Owners rent out Tudor country estate for £14,000 a week after weddings cancelled
PUBLISHED: 16:52 11 July 2020 | UPDATED: 16:52 11 July 2020
You can live like royalty with nearly 30 friends at a Norfolk mansion for hire after weddings were cancelled because of Covid.
The owners of the spectacular Hales Hall, near Loddon, are prepared to hire out the entire estate during the summer after weddings were postponed.
A week’s stay will set you back £14,000 to take over the entire estate for 26 people or £10,500 for just the hall, for 14.
You could holiday at the venue before, but not get exclusive use, or use features like the Great Hall. This is the largest brick built barn in the country but usually booked up for weddings in July and August.
Helen Johnston, who owns the hall with husband Gary, said: “Visitors enjoy the idiosyncrasies and character of this beautiful old Norfolk estate, and the opportunity to make it their exclusive escape. Hales Hall is a stunning location with beautiful walled gardens and acres of meadows.
“Our magnificent Grade 1 listed Tudor hall offers a luxurious retreat. Following lockdown we’ve decided to open for self-catering holidays throughout July and August for the first time.”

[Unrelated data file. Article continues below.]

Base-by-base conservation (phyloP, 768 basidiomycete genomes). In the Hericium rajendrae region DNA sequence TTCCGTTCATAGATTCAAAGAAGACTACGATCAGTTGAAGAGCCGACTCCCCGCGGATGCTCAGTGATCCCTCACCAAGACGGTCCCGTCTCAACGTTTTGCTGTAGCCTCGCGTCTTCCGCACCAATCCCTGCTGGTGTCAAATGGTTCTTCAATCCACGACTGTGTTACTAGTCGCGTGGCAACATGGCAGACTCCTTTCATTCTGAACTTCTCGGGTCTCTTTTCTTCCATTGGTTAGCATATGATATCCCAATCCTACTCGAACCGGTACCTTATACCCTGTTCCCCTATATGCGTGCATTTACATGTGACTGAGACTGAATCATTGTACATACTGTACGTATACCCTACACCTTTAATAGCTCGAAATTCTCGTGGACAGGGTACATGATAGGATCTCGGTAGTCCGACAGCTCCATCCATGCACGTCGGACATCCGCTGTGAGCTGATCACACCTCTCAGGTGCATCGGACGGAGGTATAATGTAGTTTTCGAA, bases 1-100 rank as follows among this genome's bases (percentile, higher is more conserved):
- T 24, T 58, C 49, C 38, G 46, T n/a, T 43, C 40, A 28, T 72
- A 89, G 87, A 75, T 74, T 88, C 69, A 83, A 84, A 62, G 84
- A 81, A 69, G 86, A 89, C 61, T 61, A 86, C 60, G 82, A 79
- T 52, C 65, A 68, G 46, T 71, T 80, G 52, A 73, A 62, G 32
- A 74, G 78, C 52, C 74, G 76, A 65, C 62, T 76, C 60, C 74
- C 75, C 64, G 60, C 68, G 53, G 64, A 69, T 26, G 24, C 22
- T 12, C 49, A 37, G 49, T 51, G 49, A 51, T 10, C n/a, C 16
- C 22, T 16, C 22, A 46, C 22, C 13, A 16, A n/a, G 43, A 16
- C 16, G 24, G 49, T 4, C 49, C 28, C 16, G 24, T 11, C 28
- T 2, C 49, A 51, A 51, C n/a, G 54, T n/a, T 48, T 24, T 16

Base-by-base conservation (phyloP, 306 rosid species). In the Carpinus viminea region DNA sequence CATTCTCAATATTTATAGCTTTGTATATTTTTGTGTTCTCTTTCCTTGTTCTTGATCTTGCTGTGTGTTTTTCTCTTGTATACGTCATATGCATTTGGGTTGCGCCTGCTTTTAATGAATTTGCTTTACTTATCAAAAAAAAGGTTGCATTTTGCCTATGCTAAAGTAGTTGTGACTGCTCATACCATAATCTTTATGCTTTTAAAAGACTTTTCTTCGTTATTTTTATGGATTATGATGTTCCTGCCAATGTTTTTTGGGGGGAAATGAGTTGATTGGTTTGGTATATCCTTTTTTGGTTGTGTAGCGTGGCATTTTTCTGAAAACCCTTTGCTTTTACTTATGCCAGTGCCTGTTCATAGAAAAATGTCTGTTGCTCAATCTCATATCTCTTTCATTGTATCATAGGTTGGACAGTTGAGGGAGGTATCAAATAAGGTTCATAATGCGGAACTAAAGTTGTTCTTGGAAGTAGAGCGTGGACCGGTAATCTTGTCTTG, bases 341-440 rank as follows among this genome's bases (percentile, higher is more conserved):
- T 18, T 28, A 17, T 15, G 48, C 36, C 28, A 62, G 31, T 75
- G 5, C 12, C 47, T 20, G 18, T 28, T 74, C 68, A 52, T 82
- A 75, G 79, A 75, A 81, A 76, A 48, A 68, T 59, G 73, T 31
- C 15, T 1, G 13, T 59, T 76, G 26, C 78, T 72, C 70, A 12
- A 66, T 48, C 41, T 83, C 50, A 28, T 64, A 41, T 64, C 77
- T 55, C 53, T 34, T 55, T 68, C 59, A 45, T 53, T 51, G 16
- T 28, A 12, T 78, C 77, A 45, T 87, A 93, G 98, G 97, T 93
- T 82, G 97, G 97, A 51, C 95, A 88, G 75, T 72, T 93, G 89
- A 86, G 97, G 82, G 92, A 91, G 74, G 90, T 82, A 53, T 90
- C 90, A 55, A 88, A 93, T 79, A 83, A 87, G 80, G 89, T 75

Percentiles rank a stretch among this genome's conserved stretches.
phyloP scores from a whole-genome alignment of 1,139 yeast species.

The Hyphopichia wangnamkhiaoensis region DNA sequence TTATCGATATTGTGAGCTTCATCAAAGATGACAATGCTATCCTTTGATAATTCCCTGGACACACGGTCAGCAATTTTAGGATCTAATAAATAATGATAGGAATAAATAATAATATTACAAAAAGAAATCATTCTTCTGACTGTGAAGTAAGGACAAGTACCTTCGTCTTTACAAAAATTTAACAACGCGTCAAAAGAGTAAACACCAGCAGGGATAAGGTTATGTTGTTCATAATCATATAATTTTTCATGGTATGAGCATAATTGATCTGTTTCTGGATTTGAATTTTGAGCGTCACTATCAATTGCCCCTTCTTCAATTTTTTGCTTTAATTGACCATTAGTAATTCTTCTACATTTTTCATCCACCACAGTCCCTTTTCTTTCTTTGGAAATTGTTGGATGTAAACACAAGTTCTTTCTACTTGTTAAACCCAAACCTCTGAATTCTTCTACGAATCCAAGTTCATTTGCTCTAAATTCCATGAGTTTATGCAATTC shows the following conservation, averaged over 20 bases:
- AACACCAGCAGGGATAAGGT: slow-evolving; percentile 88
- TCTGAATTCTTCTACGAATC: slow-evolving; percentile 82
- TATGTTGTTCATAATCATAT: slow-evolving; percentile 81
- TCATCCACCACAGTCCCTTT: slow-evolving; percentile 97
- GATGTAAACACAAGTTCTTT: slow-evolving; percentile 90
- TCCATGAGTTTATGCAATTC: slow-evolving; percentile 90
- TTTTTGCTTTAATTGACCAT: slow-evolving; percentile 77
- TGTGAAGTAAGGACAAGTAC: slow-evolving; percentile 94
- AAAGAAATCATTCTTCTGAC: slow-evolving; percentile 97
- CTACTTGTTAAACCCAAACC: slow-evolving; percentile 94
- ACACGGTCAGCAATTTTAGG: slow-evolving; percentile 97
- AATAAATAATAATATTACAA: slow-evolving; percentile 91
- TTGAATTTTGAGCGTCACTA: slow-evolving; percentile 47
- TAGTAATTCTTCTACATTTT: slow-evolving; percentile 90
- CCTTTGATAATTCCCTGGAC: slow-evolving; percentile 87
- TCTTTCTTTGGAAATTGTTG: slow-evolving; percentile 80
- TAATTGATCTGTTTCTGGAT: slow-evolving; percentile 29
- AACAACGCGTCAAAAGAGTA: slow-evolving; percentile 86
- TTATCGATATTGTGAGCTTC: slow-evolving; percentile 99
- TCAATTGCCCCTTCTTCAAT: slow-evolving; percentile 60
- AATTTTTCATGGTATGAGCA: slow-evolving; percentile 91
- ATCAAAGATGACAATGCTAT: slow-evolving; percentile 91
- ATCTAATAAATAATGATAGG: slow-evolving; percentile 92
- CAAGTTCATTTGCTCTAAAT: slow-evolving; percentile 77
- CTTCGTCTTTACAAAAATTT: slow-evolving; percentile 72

The Grade I listed hall in nine acres has three reception rooms and a 40-foot country kitchen with an Aga and has awards for its transformation including boutique style bedrooms, all individually styled with antique furniture and beds with Egyptian-cotton bed linen and marble en suites.
There’s a drawing room with a 65-inch TV, a library and a music room with a baby grand piano. And you can eat in splendour in a dining room that can seat 14 or more.
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Then there’s the thatched Great Barn which is usually the wedding reception venue and has a first-floor galleried reception room offering further accommodation and stunning views across wild flower meadows.
Hales Hall dates to the 15th century and was once the seat of the Hobart family, including Sir James Hobart, who became attorney general to King Henry VII in 1485.
The property was rescued and transformed by previous owners Terry and Judy Read who earlier this year wrote a book about the mammoth restoration.
History of Hales Hall
Hales Hall is one of the most historically important houses in Norfolk, hence its Grade I listing.
There has been a house on the site for more than 1,000 years and the Great Barn and hall are the surviving remains of an original house owned by Sir James Hobart, attorney general to Henry VII.
The buildings were derelict when they were purchased by previous owners Terence and Judy Read in 1971 and the couple embarked on a major restoration project over many years.
Just before lockdown they published a book Hales Hall: The Restoration and Story detailing the work including plans, architectural drawings and photos.
The current owners bought Hales Hall in 2017.
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